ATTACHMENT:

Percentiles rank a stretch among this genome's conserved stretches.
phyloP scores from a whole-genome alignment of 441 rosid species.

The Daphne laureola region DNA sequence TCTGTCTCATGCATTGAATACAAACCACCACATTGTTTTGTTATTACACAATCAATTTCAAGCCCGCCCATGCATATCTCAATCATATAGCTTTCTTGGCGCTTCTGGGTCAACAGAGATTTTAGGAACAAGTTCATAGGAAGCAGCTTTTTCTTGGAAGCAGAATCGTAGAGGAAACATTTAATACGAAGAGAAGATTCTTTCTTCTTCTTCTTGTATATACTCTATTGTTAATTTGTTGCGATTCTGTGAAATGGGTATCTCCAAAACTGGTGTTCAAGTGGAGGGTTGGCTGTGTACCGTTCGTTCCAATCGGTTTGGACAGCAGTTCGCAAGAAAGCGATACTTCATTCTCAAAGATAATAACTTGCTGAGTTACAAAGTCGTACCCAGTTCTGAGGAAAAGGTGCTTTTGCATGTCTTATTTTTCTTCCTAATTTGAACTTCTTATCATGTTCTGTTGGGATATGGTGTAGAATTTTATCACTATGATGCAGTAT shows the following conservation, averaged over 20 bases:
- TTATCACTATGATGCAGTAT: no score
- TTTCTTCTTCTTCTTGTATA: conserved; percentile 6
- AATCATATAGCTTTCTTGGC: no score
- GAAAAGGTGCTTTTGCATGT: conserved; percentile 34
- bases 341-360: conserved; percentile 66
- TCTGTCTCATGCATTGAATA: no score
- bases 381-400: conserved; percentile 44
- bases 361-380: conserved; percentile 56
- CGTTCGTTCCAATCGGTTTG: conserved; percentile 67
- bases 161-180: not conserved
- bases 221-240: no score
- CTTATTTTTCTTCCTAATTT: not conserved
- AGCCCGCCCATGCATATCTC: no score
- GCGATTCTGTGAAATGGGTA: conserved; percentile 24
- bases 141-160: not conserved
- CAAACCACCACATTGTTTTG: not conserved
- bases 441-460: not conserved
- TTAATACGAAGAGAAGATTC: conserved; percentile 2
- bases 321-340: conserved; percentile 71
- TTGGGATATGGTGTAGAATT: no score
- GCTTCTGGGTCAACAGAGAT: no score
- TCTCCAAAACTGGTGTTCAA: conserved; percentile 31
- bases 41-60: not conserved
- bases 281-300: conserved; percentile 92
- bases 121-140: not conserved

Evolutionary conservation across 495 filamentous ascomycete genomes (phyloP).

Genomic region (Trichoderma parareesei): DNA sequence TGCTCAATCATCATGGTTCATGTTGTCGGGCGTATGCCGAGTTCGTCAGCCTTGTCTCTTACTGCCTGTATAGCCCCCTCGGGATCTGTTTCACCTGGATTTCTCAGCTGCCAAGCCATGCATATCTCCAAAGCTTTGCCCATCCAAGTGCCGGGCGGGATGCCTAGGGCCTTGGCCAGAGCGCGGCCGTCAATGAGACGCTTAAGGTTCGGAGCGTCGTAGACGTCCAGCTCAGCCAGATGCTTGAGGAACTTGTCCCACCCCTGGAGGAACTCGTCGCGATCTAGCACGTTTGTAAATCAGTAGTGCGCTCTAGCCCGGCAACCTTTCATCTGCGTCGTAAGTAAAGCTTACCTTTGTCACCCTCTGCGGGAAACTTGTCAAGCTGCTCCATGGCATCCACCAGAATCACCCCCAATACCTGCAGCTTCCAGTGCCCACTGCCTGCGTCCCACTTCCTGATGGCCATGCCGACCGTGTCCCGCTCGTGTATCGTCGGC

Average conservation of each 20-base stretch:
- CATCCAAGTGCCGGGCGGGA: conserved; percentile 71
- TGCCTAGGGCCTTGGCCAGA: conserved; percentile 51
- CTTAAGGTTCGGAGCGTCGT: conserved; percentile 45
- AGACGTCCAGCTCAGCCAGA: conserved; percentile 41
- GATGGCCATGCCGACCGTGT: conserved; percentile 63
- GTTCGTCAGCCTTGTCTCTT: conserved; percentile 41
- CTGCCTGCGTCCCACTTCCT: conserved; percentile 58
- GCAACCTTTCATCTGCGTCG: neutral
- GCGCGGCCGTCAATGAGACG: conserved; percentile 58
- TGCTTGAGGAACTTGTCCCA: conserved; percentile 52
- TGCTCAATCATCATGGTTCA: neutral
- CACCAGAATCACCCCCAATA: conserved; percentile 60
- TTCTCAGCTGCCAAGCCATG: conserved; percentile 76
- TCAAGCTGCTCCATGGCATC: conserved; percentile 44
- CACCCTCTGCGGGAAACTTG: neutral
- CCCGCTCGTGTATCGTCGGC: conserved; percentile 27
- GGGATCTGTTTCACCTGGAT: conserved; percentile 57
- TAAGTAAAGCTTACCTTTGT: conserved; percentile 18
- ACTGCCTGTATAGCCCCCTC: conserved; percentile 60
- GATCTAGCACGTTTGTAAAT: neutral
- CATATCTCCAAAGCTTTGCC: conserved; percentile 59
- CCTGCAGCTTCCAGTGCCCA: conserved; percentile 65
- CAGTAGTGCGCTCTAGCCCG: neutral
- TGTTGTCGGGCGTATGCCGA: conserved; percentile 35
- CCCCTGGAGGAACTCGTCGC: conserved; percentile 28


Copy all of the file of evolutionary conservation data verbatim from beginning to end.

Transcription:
Percentiles rank a stretch among this genome's conserved stretches.
phyloP scores from a whole-genome alignment of 441 rosid species.

The Daphne laureola region DNA sequence TCTGTCTCATGCATTGAATACAAACCACCACATTGTTTTGTTATTACACAATCAATTTCAAGCCCGCCCATGCATATCTCAATCATATAGCTTTCTTGGCGCTTCTGGGTCAACAGAGATTTTAGGAACAAGTTCATAGGAAGCAGCTTTTTCTTGGAAGCAGAATCGTAGAGGAAACATTTAATACGAAGAGAAGATTCTTTCTTCTTCTTCTTGTATATACTCTATTGTTAATTTGTTGCGATTCTGTGAAATGGGTATCTCCAAAACTGGTGTTCAAGTGGAGGGTTGGCTGTGTACCGTTCGTTCCAATCGGTTTGGACAGCAGTTCGCAAGAAAGCGATACTTCATTCTCAAAGATAATAACTTGCTGAGTTACAAAGTCGTACCCAGTTCTGAGGAAAAGGTGCTTTTGCATGTCTTATTTTTCTTCCTAATTTGAACTTCTTATCATGTTCTGTTGGGATATGGTGTAGAATTTTATCACTATGATGCAGTAT shows the following conservation, averaged over 20 bases:
- TTATCACTATGATGCAGTAT: no score
- TTTCTTCTTCTTCTTGTATA: conserved; percentile 6
- AATCATATAGCTTTCTTGGC: no score
- GAAAAGGTGCTTTTGCATGT: conserved; percentile 34
- bases 341-360: conserved; percentile 66
- TCTGTCTCATGCATTGAATA: no score
- bases 381-400: conserved; percentile 44
- bases 361-380: conserved; percentile 56
- CGTTCGTTCCAATCGGTTTG: conserved; percentile 67
- bases 161-180: not conserved
- bases 221-240: no score
- CTTATTTTTCTTCCTAATTT: not conserved
- AGCCCGCCCATGCATATCTC: no score
- GCGATTCTGTGAAATGGGTA: conserved; percentile 24
- bases 141-160: not conserved
- CAAACCACCACATTGTTTTG: not conserved
- bases 441-460: not conserved
- TTAATACGAAGAGAAGATTC: conserved; percentile 2
- bases 321-340: conserved; percentile 71
- TTGGGATATGGTGTAGAATT: no score
- GCTTCTGGGTCAACAGAGAT: no score
- TCTCCAAAACTGGTGTTCAA: conserved; percentile 31
- bases 41-60: not conserved
- bases 281-300: conserved; percentile 92
- bases 121-140: not conserved

Evolutionary conservation across 495 filamentous ascomycete genomes (phyloP).

Genomic region (Trichoderma parareesei): DNA sequence TGCTCAATCATCATGGTTCATGTTGTCGGGCGTATGCCGAGTTCGTCAGCCTTGTCTCTTACTGCCTGTATAGCCCCCTCGGGATCTGTTTCACCTGGATTTCTCAGCTGCCAAGCCATGCATATCTCCAAAGCTTTGCCCATCCAAGTGCCGGGCGGGATGCCTAGGGCCTTGGCCAGAGCGCGGCCGTCAATGAGACGCTTAAGGTTCGGAGCGTCGTAGACGTCCAGCTCAGCCAGATGCTTGAGGAACTTGTCCCACCCCTGGAGGAACTCGTCGCGATCTAGCACGTTTGTAAATCAGTAGTGCGCTCTAGCCCGGCAACCTTTCATCTGCGTCGTAAGTAAAGCTTACCTTTGTCACCCTCTGCGGGAAACTTGTCAAGCTGCTCCATGGCATCCACCAGAATCACCCCCAATACCTGCAGCTTCCAGTGCCCACTGCCTGCGTCCCACTTCCTGATGGCCATGCCGACCGTGTCCCGCTCGTGTATCGTCGGC

Average conservation of each 20-base stretch:
- CATCCAAGTGCCGGGCGGGA: conserved; percentile 71
- TGCCTAGGGCCTTGGCCAGA: conserved; percentile 51
- CTTAAGGTTCGGAGCGTCGT: conserved; percentile 45
- AGACGTCCAGCTCAGCCAGA: conserved; percentile 41
- GATGGCCATGCCGACCGTGT: conserved; percentile 63
- GTTCGTCAGCCTTGTCTCTT: conserved; percentile 41
- CTGCCTGCGTCCCACTTCCT: conserved; percentile 58
- GCAACCTTTCATCTGCGTCG: neutral
- GCGCGGCCGTCAATGAGACG: conserved; percentile 58
- TGCTTGAGGAACTTGTCCCA: conserved; percentile 52
- TGCTCAATCATCATGGTTCA: neutral
- CACCAGAATCACCCCCAATA: conserved; percentile 60
- TTCTCAGCTGCCAAGCCATG: conserved; percentile 76
- TCAAGCTGCTCCATGGCATC: conserved; percentile 44
- CACCCTCTGCGGGAAACTTG: neutral
- CCCGCTCGTGTATCGTCGGC: conserved; percentile 27
- GGGATCTGTTTCACCTGGAT: conserved; percentile 57
- TAAGTAAAGCTTACCTTTGT: conserved; percentile 18
- ACTGCCTGTATAGCCCCCTC: conserved; percentile 60
- GATCTAGCACGTTTGTAAAT: neutral
- CATATCTCCAAAGCTTTGCC: conserved; percentile 59
- CCTGCAGCTTCCAGTGCCCA: conserved; percentile 65
- CAGTAGTGCGCTCTAGCCCG: neutral
- TGTTGTCGGGCGTATGCCGA: conserved; percentile 35
- CCCCTGGAGGAACTCGTCGC: conserved; percentile 28